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Mr. Chuma Maweni, Ceramic Artist from Cape Town, South Africa

  Mr. Chuma Maweni, Ceramic Artist from Cape Town, South Africa   Image courtesy of Southern Guild/Cr. Hayden Phipps 1.      How did you...

 Mr. Chuma Maweni, Ceramic Artist

from Cape Town, South Africa

 


Image courtesy of Southern Guild/Cr. Hayden Phipps

1.     How did your career journey start? Who/what inspired you to start this art journey?

CM: My interest in ceramics can be traced back to some of my earliest memories, when I would make clay figures of bulls and cows while playing on the muddy riverbanks in the Eastern Cape. This kick-started my creative journey. Just before matric, I realised I liked drawing, so I chose to explore graphic design during my tertiary studies.

The first year of the curriculum meant doing everything though – painting, ceramics, sculpture, stained glass, printing, and many other forms of art. During second year, we got to choose the direction we wanted to go in and by that time, I had developed a passion for ceramics, so that’s what I ended up pursuing.

I graduated with a B-Tech degree in ceramics from Nelson Mandela Metropolitan University in 2002, before spending a few years teaching ceramics to rural women in a poverty alleviation programme run by the Council for Scientific and Industrial Research. I then moved to Cape Town in 2006 to work for the Light From Africa Foundation, which ran the Art in the Forest ceramics studio, gallery and outreach centre. There, I mentored and taught other ceramicists, before finally opening my own studio in Woodstock in 2016. I have since relocated to a new space in the Port of Cape Town. 


2.     Kindly share some information about your arts, products and services.

CM: I create distinctive, hand-thrown ceramic pieces that combine contemporary hand-coiled shapes with precisely patterned incisions. My focus is usually on ceramic vessels and furniture with striking silhouettes, the latter finding its largest form to date in my Imbizo series of tables, side-tables and stools. 

Image courtesy : Southern Guild/Cr. Hayden Phipps


                                    Image courtesy : Southern Guild/Cr. Hayden Phipps


3.     What kind of challenges did you face in the beginning of your solo career?

 CM: I think my biggest concern was how I was going to make a living do this. There was a fair degree of risk involved and I had a wife to support. The other concern was how I was going to go about getting the exposure I needed to sell my work and become successful. What kind of designs and items would people want to buy on a regular basis? I needed to build up a suitable clientele base and the challenge was to figure out how to do this.

 

4.     What did you do to hone your craft when you were first starting out?

 CM: Evolving and refining your craft tends to involve a lot of experimentation, and so that’s what I did - I experimented a lot with different designs, shapes and colours. In fact, that’s how the Imbizo series began. I had created some side tables with green tops and knew I had to show them to someone. I took them to Southern Guild and Julian loved them – and so Imbizo was born.

 

5.     Do you consider yourself to be an Art Entrepreneur?

 CM: Honestly, I've never thought of myself as one, but one could say that I am one. I am an artist, but I also try to apply my art in a functional way. I’m constantly thinking of new ways to apply my craft and create new and exciting pieces that will appeal to people. There is this constant theme of evolution – which I guess is something you have to do on a regular basis as an entrepreneur. You constantly have to evolve as a business in order to stay relevant and grow.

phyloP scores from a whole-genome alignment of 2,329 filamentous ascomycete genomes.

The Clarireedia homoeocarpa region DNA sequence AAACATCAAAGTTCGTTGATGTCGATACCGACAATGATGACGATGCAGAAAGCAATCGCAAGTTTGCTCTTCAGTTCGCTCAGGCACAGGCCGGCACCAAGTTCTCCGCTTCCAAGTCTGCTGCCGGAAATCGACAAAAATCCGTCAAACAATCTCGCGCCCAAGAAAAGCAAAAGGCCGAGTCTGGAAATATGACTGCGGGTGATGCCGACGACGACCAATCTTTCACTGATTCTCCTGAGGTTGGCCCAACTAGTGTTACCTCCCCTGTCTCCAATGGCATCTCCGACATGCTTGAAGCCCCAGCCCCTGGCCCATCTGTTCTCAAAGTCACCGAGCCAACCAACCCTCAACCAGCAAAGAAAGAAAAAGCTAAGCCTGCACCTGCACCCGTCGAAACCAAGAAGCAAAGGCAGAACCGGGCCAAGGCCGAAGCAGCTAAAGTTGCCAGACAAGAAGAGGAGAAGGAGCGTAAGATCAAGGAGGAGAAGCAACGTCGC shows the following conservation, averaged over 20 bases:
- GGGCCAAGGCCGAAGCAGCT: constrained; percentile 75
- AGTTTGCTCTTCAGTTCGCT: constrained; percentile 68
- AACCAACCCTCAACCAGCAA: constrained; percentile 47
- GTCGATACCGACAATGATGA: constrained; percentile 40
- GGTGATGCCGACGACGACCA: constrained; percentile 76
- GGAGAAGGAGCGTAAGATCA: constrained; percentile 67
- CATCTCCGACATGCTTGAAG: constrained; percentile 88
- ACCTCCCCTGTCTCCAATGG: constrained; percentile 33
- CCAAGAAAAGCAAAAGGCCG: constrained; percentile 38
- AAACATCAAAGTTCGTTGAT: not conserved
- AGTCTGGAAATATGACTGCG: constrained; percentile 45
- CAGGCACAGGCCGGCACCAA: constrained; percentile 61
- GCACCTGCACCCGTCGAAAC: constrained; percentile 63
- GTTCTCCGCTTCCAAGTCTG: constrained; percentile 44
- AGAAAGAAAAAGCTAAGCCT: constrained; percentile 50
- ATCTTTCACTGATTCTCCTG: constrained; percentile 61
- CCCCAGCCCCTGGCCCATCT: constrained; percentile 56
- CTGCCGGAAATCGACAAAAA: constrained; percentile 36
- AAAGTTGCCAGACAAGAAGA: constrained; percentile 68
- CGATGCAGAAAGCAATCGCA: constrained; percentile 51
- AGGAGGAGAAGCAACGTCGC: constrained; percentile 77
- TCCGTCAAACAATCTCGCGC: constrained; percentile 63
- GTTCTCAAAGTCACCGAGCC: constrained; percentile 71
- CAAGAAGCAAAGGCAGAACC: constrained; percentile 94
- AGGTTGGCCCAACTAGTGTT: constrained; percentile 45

6.     How do you feel you have empowered other people?

 CM: Over the years I have taught various classes, workshops and colleagues. I have also told my story to other aspiring artists whether in ceramics or other fields. I hope that by doing this I have encouraged and empowered others to follow their dreams, and I hope that they see how hard work, dedication and determination can pay off.

 

7.     What are your future plans? What is your vision for the next five years?

CM: I hope to have a solo exhibition in the next year or two. I would also like to hire a few apprentices. My goal would not only to have the extra help, but also to train young artists who can then go on and use the skills and knowledge to further their own careers.

 

8.     What advice do you have for new artists/entrepreneurs who want to start a career in some art form?

CM: I would tell them to have faith in themselves and in their product. A great support structure is also key in helping you succeed. I know when I first began working as an artist it was tough and I never envisioned that I would be where I am right now – you just have to keep pushing on and never give up.

 

 
  Image courtesy : Southern Guild/Cr. Micky Hoyle & Xigera  Image courtesy : Southern Guild/Cr. Adriaan Louw


LinkedIn: (59) Chuma Maweni | LinkedIn

·       Facebook: (2) Chuma M. Maweni | Facebook

·       Instagram: C.H.U.M.A. M. M.A.W.E.N.I (@chumamaweni) • Instagram photos and videos

·       Visit: Chuma Maweni - Southern Guild


Interviewed by : Ms. Nisha Nikam Bhagwate

Editor - Interior Vista E-Magazine
Mob: +91 7039923179
Email: nikam.nisha@gmail.com
Blog: http://www.nishanikam.co.in

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